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CELL PHONE MANNERS

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I recently found myself with a dead cellphone battery and without a cellphone charger. It meant no texting, checking messages, looking at pictures of my dogs, Google fact checking or playing Words With Friends until I could get to a place where I could charge my phone.  It made me realize how dependent I have become on my cellphone. 

A recent article in Inc. Magazine by Cheryl Snapp Conner offered some cellphone do’s and don’ts (sins) that I think are worth mentioning and I’ve included my own too.

Bathrooms:  You aren’t alone in a public bathroom.  When you can’t make a personal call in the office, a bathroom isn’t an alternative space for a personal call.  People don’t need to hear about your personal life when they are in the bathroom.  The person on the other end of the line doesn’t need to hear a stall mates toilet sounds either!   

Elevators: Elevators are public spaces and people in an elevator are a captive audience. Discontinue a call when you are in an elevator. 

Hair Salons: This is a great time to not check emails or stay on your cellphone while your stylist is doing your hair. They shouldn’t have to work around you and your phone.  You can take a break for 30-45 minutes or just check when you are waiting between processes. 

Public Areas & Restaurants: Taking calls and talking in public areas is very annoying to others.  Just let someone know you’ll call them back or text them.  I am shocked at how many people consult with their significant others while doing grocery shopping and go up and down the aisles talking on their cellphones. People speak loudly like the person is right next to them while they are perusing a rack of clothes in Macy’s.  It is so irritating to others.  Personally, I use shopping time to relax and listening to another person’s one-sided conversation is anything but relaxing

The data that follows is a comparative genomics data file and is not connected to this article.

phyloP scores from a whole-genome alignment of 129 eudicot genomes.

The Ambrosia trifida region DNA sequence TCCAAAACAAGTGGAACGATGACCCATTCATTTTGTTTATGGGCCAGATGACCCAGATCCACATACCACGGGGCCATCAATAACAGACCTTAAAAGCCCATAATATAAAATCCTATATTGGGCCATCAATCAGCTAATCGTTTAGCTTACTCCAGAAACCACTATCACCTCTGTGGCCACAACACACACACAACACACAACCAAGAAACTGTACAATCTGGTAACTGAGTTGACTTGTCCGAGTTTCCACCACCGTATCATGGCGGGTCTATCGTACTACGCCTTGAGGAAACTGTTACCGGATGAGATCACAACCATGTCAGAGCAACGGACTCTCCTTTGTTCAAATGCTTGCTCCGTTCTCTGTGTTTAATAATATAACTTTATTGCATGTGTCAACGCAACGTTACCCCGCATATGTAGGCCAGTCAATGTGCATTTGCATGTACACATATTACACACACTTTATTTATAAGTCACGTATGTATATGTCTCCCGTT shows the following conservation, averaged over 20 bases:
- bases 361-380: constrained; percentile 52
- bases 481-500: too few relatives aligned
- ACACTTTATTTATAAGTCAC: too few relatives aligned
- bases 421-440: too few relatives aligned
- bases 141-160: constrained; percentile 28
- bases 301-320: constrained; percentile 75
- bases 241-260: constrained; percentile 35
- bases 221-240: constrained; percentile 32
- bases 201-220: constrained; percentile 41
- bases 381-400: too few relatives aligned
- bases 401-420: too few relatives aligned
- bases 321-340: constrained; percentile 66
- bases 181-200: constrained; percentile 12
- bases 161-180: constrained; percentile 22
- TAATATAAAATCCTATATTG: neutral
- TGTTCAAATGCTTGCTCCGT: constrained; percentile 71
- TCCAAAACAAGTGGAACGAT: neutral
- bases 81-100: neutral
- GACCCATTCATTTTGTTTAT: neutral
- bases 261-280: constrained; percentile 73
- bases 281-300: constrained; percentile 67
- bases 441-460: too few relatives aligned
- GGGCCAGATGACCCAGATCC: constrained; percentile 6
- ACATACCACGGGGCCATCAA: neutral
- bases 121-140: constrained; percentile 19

Fitness Center:  There are people who have lengthy conversations including using Facetime when they are working out.  It’s very annoying to others.  It’s difficult to block out someone’s conversation when they are on the stationary bike next to you. We don’t need to learn this much information about someone.

Volume Control: Many cellphone users are unaware of the way their voice volume raises when they are talking on their cellphone.  Recently, a woman was talking to someone while she was waiting in the airport and everyone around her was overhearing her conversation. It simply is rude and inappropriate.

Speaker Phone: It is equally rude to put a cell phone on speaker in a public place.  Other people should not be subjected to someone’s conversation nor should the person on the other end of the line. I recently asked a woman nicely, to turn down the volume of her speaker phone conversation; she glared at me a bit like I was the rude one! 

Office Meetings: When you are in an office meeting; it’s time to not text or check cell phone messages regardless of the length of a meeting.  Even if your colleagues are checking their phones; you’ll stand out by not following their example.  Checking cell phone messages is rude to whoever is conducting the meeting and is very disrespectful.  It’s important to remember that it wasn’t that long ago that someone had to wait until a meeting was ended to return to their office to check their phone messages.  

Workplace:  Most life situations do not require constant cell phone availability. Single parents checking on their children in school can be texted messages or called only in case of emergency.  Your lunchtime or during a break offers opportunities to check personal calls. Give your time in the office your full attention and not be distracted from personal calls. 

It is important to remember that your cellphone behavior is a model for children and others.  It’s up to you to set a good example.

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